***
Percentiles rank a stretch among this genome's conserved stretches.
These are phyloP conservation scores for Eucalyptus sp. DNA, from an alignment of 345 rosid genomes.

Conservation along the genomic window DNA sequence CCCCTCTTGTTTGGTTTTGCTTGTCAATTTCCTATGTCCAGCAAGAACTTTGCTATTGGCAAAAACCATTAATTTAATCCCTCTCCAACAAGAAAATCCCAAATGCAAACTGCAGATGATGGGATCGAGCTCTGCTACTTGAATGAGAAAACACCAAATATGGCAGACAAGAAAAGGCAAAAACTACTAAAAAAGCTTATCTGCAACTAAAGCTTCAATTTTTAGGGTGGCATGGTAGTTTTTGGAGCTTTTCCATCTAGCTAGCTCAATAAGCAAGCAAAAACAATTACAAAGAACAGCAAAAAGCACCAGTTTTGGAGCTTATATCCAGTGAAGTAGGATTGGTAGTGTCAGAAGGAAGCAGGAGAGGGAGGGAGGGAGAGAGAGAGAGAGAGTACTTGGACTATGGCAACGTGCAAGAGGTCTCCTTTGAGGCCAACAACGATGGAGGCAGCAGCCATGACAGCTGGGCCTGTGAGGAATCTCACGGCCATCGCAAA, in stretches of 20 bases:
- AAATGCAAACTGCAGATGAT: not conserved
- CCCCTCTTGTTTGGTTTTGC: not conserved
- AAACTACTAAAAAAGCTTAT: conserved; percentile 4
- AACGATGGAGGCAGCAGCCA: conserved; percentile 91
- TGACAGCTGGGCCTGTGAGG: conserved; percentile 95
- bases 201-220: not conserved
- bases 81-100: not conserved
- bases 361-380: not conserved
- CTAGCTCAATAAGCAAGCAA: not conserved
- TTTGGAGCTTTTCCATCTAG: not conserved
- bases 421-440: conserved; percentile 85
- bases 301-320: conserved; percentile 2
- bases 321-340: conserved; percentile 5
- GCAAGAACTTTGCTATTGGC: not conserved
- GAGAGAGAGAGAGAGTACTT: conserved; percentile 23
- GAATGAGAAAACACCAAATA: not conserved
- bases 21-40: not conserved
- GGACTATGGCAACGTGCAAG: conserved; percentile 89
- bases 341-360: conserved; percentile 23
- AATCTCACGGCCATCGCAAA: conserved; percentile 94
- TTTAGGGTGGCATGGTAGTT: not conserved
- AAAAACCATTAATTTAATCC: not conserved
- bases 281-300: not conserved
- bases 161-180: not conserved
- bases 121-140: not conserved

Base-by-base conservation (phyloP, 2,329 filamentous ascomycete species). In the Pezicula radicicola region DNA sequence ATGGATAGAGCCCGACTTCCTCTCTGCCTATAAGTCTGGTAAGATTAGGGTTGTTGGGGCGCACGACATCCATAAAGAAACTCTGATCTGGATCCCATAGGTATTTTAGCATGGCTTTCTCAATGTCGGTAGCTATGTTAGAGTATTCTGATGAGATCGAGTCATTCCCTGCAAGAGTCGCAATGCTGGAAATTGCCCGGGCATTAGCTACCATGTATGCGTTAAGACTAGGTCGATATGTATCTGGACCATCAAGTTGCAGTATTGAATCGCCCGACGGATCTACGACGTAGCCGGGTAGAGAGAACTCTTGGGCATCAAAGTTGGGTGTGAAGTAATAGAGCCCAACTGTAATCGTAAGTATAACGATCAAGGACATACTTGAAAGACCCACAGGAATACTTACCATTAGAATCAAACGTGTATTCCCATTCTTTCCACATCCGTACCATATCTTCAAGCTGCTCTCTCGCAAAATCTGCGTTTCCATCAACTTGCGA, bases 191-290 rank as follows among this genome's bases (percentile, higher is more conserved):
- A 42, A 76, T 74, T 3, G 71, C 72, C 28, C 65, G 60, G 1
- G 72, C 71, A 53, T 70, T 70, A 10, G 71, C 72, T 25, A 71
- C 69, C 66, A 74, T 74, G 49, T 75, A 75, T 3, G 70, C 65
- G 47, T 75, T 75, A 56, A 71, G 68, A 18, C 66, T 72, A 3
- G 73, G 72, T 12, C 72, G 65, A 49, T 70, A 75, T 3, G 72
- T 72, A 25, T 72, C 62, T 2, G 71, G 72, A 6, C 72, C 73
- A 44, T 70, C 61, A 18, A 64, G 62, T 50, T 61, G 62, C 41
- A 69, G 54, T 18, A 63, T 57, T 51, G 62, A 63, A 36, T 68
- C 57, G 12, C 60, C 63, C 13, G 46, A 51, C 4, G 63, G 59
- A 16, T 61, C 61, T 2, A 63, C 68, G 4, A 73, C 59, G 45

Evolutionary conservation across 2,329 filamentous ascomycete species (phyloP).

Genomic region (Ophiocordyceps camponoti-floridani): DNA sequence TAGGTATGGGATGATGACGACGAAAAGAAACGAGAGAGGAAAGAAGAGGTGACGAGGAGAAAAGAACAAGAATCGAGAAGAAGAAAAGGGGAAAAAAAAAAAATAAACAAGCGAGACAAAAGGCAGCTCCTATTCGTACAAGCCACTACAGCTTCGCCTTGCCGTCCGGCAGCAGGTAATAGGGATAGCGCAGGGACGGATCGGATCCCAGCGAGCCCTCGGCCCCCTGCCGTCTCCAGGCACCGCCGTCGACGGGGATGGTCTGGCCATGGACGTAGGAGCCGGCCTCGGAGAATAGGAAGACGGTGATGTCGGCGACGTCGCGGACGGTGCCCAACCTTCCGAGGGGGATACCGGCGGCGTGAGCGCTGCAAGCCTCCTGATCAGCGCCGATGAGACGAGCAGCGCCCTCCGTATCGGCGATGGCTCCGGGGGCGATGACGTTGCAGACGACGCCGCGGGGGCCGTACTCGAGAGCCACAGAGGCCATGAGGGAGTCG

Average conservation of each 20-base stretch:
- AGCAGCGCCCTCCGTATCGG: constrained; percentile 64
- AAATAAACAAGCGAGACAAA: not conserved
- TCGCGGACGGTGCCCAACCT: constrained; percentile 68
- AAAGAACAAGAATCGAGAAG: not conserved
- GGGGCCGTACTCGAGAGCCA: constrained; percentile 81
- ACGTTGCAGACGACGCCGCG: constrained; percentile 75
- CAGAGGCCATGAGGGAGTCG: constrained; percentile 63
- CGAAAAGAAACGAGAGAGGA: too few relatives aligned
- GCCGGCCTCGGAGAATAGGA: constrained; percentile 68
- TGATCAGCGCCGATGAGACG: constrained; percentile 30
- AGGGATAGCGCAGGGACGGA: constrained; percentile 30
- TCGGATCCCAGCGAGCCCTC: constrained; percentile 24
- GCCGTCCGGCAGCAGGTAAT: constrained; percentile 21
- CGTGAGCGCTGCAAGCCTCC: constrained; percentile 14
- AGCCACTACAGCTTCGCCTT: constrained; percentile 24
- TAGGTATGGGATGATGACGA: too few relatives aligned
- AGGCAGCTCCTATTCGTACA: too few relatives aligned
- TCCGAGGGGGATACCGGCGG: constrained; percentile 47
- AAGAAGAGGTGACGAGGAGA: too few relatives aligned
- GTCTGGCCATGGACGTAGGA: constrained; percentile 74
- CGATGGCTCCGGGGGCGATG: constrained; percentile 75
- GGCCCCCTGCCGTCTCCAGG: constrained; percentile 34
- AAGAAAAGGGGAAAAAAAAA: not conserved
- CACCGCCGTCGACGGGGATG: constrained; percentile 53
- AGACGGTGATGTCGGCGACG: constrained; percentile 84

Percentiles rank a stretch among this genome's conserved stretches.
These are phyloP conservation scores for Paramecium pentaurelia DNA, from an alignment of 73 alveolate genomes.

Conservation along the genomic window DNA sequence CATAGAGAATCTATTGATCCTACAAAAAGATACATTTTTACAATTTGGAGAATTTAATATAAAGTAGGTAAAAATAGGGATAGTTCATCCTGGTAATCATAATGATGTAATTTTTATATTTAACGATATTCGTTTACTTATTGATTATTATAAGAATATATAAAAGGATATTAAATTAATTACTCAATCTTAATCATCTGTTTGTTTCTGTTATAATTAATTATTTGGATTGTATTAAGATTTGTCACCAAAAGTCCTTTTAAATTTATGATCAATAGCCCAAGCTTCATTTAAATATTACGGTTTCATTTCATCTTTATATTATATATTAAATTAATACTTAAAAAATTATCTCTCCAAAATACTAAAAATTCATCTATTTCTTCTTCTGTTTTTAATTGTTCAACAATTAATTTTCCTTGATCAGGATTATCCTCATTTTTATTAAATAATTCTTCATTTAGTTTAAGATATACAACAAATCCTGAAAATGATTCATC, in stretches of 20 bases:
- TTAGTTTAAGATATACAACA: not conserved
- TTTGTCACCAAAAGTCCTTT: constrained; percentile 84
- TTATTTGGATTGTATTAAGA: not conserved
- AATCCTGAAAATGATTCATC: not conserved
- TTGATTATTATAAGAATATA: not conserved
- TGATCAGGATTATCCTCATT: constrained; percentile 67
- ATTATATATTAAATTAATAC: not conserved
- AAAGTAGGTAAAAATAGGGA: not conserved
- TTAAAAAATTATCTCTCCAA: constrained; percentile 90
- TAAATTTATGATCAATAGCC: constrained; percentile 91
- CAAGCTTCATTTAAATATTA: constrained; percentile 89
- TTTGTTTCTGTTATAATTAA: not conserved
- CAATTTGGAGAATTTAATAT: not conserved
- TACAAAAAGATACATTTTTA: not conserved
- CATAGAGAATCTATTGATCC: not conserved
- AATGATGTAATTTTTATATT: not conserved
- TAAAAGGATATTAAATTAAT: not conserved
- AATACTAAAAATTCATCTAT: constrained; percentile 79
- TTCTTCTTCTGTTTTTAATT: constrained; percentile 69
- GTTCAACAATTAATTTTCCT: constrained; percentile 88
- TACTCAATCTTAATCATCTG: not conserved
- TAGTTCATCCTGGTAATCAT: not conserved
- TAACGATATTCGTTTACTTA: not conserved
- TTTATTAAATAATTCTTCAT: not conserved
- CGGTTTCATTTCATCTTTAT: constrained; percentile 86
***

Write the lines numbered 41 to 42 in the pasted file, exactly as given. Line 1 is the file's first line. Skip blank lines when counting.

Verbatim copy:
Genomic region (Ophiocordyceps camponoti-floridani): DNA sequence TAGGTATGGGATGATGACGACGAAAAGAAACGAGAGAGGAAAGAAGAGGTGACGAGGAGAAAAGAACAAGAATCGAGAAGAAGAAAAGGGGAAAAAAAAAAAATAAACAAGCGAGACAAAAGGCAGCTCCTATTCGTACAAGCCACTACAGCTTCGCCTTGCCGTCCGGCAGCAGGTAATAGGGATAGCGCAGGGACGGATCGGATCCCAGCGAGCCCTCGGCCCCCTGCCGTCTCCAGGCACCGCCGTCGACGGGGATGGTCTGGCCATGGACGTAGGAGCCGGCCTCGGAGAATAGGAAGACGGTGATGTCGGCGACGTCGCGGACGGTGCCCAACCTTCCGAGGGGGATACCGGCGGCGTGAGCGCTGCAAGCCTCCTGATCAGCGCCGATGAGACGAGCAGCGCCCTCCGTATCGGCGATGGCTCCGGGGGCGATGACGTTGCAGACGACGCCGCGGGGGCCGTACTCGAGAGCCACAGAGGCCATGAGGGAGTCG

Average conservation of each 20-base stretch: